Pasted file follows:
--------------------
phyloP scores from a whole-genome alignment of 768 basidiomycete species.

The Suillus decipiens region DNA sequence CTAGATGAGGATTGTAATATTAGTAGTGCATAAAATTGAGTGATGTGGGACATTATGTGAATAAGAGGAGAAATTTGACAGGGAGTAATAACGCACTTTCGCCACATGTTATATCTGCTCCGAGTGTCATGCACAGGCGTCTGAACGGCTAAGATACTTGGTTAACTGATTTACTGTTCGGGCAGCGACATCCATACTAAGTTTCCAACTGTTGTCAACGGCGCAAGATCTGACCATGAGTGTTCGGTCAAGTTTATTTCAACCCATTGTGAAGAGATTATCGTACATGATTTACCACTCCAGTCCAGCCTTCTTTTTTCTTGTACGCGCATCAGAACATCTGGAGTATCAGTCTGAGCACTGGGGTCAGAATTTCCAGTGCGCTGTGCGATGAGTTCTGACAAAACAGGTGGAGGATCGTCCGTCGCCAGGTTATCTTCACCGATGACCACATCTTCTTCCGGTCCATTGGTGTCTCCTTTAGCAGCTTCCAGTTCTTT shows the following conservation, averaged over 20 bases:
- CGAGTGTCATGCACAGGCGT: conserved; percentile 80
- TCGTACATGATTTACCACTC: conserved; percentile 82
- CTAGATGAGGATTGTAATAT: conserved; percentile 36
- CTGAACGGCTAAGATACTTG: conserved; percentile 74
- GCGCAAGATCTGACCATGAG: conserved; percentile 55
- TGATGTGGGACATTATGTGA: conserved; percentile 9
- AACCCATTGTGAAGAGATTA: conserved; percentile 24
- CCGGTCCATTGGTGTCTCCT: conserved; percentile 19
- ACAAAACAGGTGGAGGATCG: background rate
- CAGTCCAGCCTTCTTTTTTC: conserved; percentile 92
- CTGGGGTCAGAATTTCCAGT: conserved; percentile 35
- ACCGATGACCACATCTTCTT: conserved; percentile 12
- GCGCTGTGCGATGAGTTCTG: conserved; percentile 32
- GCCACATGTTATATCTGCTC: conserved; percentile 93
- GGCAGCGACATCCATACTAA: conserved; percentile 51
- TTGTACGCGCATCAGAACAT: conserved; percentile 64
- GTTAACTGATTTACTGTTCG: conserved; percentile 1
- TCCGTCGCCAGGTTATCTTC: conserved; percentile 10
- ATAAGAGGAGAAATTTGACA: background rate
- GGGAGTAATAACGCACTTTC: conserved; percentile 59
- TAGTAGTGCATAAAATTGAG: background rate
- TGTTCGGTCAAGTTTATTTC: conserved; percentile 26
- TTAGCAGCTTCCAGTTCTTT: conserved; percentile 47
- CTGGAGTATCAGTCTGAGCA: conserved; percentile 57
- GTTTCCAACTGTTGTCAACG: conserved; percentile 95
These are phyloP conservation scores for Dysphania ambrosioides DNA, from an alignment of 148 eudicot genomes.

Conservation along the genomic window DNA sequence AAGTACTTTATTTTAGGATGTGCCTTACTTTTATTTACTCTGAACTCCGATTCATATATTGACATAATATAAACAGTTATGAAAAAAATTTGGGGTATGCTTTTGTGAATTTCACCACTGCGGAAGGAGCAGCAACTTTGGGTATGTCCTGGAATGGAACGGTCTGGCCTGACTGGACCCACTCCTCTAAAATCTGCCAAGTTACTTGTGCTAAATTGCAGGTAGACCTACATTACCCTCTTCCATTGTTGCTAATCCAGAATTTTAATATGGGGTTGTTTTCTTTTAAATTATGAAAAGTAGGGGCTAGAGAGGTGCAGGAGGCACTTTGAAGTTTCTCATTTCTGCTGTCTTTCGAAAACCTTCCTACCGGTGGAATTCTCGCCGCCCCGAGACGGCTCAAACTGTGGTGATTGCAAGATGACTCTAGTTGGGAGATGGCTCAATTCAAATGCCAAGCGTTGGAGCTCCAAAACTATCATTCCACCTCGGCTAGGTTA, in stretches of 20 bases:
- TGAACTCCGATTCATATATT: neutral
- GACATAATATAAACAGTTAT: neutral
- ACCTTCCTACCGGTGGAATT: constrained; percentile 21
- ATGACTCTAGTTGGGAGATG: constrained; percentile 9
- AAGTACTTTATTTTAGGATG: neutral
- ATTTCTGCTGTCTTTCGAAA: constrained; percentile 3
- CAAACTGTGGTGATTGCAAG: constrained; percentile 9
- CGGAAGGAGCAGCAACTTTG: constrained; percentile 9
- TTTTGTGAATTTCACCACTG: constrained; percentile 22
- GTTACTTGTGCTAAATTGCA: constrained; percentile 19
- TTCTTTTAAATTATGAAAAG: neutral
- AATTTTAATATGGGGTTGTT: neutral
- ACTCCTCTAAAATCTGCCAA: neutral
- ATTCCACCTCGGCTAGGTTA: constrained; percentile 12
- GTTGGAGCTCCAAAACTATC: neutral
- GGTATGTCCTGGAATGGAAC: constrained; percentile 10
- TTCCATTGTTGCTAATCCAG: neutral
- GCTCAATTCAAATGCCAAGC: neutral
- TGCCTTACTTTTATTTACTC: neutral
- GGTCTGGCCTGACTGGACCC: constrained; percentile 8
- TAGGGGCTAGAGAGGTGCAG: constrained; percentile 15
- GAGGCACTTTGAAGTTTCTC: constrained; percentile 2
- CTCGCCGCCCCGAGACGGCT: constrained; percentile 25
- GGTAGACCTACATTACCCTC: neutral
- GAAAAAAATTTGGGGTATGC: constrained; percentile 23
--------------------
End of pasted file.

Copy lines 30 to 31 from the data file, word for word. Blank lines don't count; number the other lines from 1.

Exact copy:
- TGAACTCCGATTCATATATT: neutral
- GACATAATATAAACAGTTAT: neutral